27. What keeps you awake at night? Why? Have you ever sought to overcome it? Can you share a recollection of when you first worried about it?
28. What are your insecurities? Do you worry about your looks, your confidence or money? Why? When did your insecurity first manifest itself? Have you ever tried to overcome it?
29. Write about a moment when you made a significant choice. Perhaps you proposed or were proposed to. In hindsight, was your response the right one? What choices would you like to face again, and why?
30. Your heroes. Have you ever met them? Did they live up to your expectations? How did you feel about them afterwards? In what way did their actions, behaviours and beliefs affect you?
31. When did reality not meet your expectations? Was university not what you wanted it to be? When was a blind date a bit of a letdown?
32. What are the best and worst pieces of advice you’ve ever received, or offered? Is advice a good thing?
33. Can you describe a moment when you didn’t do something which, with hindsight, you regret? Why does it still matter to you? How would your life have changed if you had done something differently?
34. Find the drama in an accident and bring it to life for your reader. What happened? Who was involved? What was the outcome? What changed as a result?
35. Which incident in your life hurt you more than any other? Why did it hurt so much? What effect has it had on the rest of your life?
36. Describe something memorable that you did for the very first time. What drove you to do it? How did you feel before, during and after doing it?
37. The poet Philip Larkin famously wrote, “They **** you up, your mum and dad.” Write about family relationships; they’re full of drama.
38. How have your parents’ relationships with you and with one other affected your own personal relationships?
39. Write about your relationship with your siblings. What rivalries and friendships were there? If you were an only child, what are your reflections on being brought up alone?
40. Write about a friend. How did you meet them? What was the attraction? In what ways are they different from you?
41. Write about a stranger. How did you meet? Did you remain in touch? Why is it that you remember them?
42. Who from your own family’s history would you most like to meet? What would you ask them? What would you most like to tell or show them?
Day To Day
43. Which part of the world would you revisit? What makes you long to return? How does that place make you feel?
44. Write about moving in or out of somewhere you have lived. What surprised you? What went well, or not so well? What has been the legacy of that day?
45. What did you buy with your first-ever paycheque? Why? Do you still have it? What would you buy with an equivalent amount of money today?
Prompts To Improve Your Writing
46. Write about the sensual aspects of memory. What you saw is important, but what are the tastes, smells and sounds that you remember? Did you touch anything? Help your reader feel what you felt.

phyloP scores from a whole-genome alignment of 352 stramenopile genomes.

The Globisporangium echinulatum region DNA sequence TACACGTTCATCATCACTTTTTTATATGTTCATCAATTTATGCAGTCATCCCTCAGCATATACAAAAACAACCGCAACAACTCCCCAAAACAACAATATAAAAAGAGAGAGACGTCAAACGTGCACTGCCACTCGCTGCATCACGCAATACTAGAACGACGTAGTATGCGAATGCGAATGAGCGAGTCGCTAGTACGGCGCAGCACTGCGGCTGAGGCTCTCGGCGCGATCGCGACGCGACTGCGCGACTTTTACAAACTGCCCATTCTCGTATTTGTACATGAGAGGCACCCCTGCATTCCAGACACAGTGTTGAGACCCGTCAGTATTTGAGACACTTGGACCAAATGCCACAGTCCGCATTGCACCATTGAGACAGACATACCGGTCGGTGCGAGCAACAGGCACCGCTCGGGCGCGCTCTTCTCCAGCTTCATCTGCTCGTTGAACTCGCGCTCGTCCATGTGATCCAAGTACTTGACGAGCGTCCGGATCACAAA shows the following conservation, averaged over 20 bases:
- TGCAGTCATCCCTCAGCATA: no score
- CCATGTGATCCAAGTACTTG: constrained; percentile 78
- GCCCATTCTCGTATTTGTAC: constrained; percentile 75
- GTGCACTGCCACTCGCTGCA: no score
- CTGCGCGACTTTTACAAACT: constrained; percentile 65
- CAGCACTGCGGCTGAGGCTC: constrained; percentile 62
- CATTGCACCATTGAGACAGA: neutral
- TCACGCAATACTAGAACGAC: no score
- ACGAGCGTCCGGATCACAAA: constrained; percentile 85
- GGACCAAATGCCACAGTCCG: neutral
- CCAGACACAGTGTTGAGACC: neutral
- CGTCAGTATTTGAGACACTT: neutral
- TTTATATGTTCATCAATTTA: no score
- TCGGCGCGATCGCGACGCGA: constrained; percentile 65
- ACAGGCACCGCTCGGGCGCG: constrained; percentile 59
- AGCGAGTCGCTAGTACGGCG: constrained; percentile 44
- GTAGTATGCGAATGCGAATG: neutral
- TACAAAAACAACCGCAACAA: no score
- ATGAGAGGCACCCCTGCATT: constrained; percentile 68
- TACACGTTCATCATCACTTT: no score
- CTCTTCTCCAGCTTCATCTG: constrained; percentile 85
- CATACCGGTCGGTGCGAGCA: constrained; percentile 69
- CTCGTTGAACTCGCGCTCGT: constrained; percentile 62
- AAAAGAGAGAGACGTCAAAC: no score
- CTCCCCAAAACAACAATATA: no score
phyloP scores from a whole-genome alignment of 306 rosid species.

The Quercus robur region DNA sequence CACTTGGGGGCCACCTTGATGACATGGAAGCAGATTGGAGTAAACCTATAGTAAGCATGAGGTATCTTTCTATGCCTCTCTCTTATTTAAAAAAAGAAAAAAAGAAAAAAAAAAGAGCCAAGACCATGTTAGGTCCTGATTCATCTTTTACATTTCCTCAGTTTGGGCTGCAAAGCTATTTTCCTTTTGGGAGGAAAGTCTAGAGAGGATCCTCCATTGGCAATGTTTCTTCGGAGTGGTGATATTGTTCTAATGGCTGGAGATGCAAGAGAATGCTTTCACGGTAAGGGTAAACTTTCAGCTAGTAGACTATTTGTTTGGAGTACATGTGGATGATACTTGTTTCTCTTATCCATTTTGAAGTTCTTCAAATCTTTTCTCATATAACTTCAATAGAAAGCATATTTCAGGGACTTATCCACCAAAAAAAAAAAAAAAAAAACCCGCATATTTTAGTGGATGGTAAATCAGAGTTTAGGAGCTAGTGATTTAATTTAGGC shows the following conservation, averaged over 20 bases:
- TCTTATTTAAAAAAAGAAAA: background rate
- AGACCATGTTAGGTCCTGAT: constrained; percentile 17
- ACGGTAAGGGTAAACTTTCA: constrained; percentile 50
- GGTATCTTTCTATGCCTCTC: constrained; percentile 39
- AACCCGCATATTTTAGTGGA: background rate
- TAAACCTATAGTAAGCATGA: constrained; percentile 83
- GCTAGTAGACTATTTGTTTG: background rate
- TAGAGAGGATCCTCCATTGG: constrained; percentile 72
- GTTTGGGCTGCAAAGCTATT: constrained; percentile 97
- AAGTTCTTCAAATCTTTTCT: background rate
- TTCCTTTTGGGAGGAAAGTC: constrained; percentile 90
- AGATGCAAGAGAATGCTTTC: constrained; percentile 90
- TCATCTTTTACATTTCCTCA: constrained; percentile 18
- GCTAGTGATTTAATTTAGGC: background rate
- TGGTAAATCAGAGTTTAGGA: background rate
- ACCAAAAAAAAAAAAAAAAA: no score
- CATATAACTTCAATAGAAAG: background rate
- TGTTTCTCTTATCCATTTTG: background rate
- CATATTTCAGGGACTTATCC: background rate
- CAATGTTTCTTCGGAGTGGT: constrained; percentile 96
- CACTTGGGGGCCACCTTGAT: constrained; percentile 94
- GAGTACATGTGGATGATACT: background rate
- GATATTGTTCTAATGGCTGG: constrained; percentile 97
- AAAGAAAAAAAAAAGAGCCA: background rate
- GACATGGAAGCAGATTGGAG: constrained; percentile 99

47. Show, don’t tell. You could write that someone was upset. Or you could describe how a tear gathered on the tip of their nose as they stared resolutely at the ground.
48. Don’t wait! Did you just create a memory? Capture it in a draft as soon as you can to encapsulate the present moment.
49. Just the facts…? The facts provide the structure around which the memoir hangs. But what engages a reader is the way in which the facts are presented and described. So, dig down to uncover or recall how you were changed by what happened.
50. Use metaphors and similes. Need to write about war? Perhaps you could pick out the tale of two neighbours on opposite sides of the conflict. Want to describe a complex emotion? Try comparing your own experience to something with which a reader may be familiar.
Frequently Asked Questions
Do Memoirs Have To Be 100% True?
If it’s a personal memory, artistic licence is acceptable – it’s your memoir. But if you’re writing about a shared memory – a football match, a funeral, a wedding – take care that any facts are verifiable. If the reader finds something to be untruthful, the authenticity of the entire piece may be undermined. But whether personal or private, great memoirs are enriched by the author’s own insights and reflections.
How Do I Begin A Memoir?
Wherever possible, try to find the most reliable and truthful source.
Like all good stories, a memoir should have a beginning, a middle and an end. A collection of memories – an autobiography – can benefit from some careful curation but, at its simplest, can follow events as they took place over time.
What Makes A Memoir Successful?
At least three things will engage your reader. First, the subject matter must be of interest. Find the common human themes in the story such as love, romance, revenge or conflict. Second, articulate how it felt to experience what was happening at the time. Emotions are a common language that allow people to connect. Third, write it as well as you possibly can. The better the standard of writing, the easier it will be for the reader to slip into your story.
Capture your memories. Start today! Take photos, keep a diary, talk with your friends and family and – importantly – listen!
Try using one memoir writing prompt, or combine them to find the inspiration you need to get started.
Polish your writing until it sparkles!